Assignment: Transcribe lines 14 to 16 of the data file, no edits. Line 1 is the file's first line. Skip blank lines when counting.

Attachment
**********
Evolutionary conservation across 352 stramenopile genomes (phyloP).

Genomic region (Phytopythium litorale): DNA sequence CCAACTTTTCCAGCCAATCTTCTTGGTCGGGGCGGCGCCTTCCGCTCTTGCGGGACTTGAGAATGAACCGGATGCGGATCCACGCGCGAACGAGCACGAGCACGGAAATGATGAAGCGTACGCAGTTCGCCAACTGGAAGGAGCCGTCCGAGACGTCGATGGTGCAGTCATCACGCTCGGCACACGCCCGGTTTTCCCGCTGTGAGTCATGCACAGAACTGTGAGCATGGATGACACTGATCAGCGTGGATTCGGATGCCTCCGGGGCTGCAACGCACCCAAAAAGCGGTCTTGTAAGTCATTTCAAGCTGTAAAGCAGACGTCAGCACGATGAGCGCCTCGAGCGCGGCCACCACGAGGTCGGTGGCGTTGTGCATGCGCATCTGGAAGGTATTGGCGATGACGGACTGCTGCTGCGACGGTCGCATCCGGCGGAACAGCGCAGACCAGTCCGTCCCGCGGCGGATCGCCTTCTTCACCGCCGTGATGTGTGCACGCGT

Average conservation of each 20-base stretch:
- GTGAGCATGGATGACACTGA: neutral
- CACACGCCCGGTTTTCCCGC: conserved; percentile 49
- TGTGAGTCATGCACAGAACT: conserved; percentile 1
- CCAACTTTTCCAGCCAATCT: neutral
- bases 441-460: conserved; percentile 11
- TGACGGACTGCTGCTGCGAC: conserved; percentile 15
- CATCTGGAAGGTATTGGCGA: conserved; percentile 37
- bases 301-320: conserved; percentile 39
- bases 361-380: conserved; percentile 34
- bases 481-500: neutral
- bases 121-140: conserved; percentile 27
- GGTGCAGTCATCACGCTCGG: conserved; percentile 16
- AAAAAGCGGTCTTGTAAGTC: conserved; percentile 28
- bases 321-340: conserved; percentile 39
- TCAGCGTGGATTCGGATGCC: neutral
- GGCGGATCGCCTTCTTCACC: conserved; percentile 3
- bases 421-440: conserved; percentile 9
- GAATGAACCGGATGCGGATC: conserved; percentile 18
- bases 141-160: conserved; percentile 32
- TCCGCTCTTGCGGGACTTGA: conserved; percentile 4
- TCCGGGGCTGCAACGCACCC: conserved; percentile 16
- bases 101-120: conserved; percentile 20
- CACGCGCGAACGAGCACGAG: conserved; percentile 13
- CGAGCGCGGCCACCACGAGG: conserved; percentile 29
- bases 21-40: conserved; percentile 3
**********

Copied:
- bases 121-140: conserved; percentile 27
- GGTGCAGTCATCACGCTCGG: conserved; percentile 16
- AAAAAGCGGTCTTGTAAGTC: conserved; percentile 28